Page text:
This was the first time we've been to the Austin Film Festival and we really enjoyed it and we're looking forward to attending next year's festival. Billed as the "writer's festival," the Austin Film Festival was eight days of films, parties, panels, conferences, and round tables. The films showcase bold and moving stories on the screen. While the parties and events showered the attendees with southern hospitality and an opportunity to exchange cards as well as ideas and stories. The panels examined the art, craft, and business of storytelling through narrative media. The Austin Film Festival is an opportunity for film fans to enjoy a wide variety of unique and interesting firms and for film makers and writers to share ideas, network, and check out some of their peers films.
The Austin Film Festival kicked off with the Film & Food Fundraising Party at the renowned and historic Driskill Hotel and the Party was open to anyone with a ticket or badge. There were a variety of tickets and badges for purchase, some of which include: weekend, film, party, or conference passes plus producers and press badges. For each film, the badge holders got priority entrance to the venue, followed by the film pass holders, and then the rest of the film fans.
According to the Festival, "Our nightly parties are an excellent wind-down from our jam-packed days of panels, roundtables and film screenings. These casual gatherings offer the opportunity to mingle, meet, and conspire with other writers with a big fat martini or brewsky in hand. The seeds to many a Hollywood deal have been planted at one of our late night parties."
We had a pass which entitled us to attend all of the films plus the opening Film & Food Fundraising Party and the Film Pass Party, which we, unfortunately, missed. As a food connoisseur, I loved the Fundraising Party because the cocktails were flowing and there was lots of inventive cuisine from over 20 of Austin's most notable chefs from restaurants like: The Driskill, Enoteca Vespato, Perry's Steakhouse & Grill, Mattie's, Moonshine, Sweet Chive, and South Congress Cafe. The chefs were serving small samples of some of their creative appetizers - and I sampled every one of them and some of them more than once! Some of what I sampled included: pork belly, BBQ brisket empanadas, deviled eggs, Thai noodles, beef tenderloin and mashed potatoes, dessert pastries, and lots more - all of which were delicious.
In addition to the food, there was a full bar, a silent auction, a guest speaker, and a masquerade costume photo shoot.
The conference panels examined the art, craft, and business of storytelling through narrative media. Multiple award winners for screen writing, films, writers, television writers, producers, and more were guest speakers or on discussion panels and roundtables throughout the Festival. Some of the roundtables included topics like the "Art, Craft, and Business of Television, Play writing, and Film." Numerous conferences covered things like: the First Three Pages; On Writing Beverly Hills Cop; Inside the Development Process; Ideas to Story; Making a TV Show; and Learning from Screw-ups Past and Present. There were seven to twelve conferences each day of the festival.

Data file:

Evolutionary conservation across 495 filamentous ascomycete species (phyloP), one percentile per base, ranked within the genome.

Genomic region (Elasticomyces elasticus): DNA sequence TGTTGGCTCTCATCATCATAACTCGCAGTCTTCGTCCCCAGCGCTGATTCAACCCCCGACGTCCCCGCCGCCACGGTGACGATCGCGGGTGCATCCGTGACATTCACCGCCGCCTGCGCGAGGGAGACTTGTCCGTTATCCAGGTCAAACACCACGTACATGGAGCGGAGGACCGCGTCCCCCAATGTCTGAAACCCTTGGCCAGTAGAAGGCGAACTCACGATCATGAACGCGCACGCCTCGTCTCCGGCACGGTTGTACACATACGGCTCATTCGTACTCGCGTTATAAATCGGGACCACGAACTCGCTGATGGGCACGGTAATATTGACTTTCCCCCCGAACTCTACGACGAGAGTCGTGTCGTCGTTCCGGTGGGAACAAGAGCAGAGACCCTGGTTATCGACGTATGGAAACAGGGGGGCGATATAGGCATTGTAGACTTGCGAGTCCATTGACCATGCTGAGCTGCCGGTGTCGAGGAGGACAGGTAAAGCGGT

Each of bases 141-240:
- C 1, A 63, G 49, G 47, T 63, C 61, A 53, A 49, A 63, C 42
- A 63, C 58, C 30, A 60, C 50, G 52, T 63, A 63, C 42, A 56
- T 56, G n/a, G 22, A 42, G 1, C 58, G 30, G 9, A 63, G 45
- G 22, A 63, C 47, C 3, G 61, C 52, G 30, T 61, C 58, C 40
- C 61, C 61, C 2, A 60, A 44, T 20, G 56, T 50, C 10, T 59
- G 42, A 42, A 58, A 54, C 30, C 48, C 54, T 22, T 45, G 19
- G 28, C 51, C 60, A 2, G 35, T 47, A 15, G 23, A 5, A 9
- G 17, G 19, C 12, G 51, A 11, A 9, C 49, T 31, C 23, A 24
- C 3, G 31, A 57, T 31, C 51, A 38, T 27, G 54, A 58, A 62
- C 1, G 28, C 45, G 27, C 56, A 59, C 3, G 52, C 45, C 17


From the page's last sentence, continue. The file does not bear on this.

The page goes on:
Every day of the film festival was packed with a wide variety of films at seven different venues spread throughout downtown and central Austin - Paramount Theater, State Theater, Hideout Theater, Rollins Theater, St. David's Episcopal Church, Alamo Drafthouse Village Theater, and Galaxy Highland Theater. The films ranged from shorts of 3 to 21 minutes to full length feature films. The short films included groupings of four to eight films that ranged from documentaries, animated, and young filmmakers films to films about Texas, family, freedom, getting old, post mortem, basic needs, escapades, and morel The short films ranged from morbid to off the wall to funny, thoughtful, tender, and tear jerkers. We saw fifteen different short films and enjoyed all of them.
Although the Film Festival Program, which was huge, includes a brief description of all of the conferences and panels plus over 60 feature films and over 50 short films, it was challenging trying to decide which films at which venue to see. Each day, each venue had one to four films showing at that venue. A handful of films were shown more than once and at a different venue than the first showing. The full length feature films were grouped into categories that included: opening, centerpiece, and closing films; marquee films; TV programming; narrative features; comedy and dark matters; documentary features; family film; and Texas independents. There is something for every film buff. Our favorite feature films included:
After most of the films, the actors, writers, or producers would come on stage for an interesting question and answer session. And after that was over, you could chat with them in the lobby. And prior to each film showing, a brief description of a lot of the films was displayed on the screen giving us a good opportunity to learn a little bit more about some the films and make some decisions on which film we wanted to view.
What a fun filled week! If you like films, then you should plan on attending the 27th annual Austin Film Festival next year - see you there!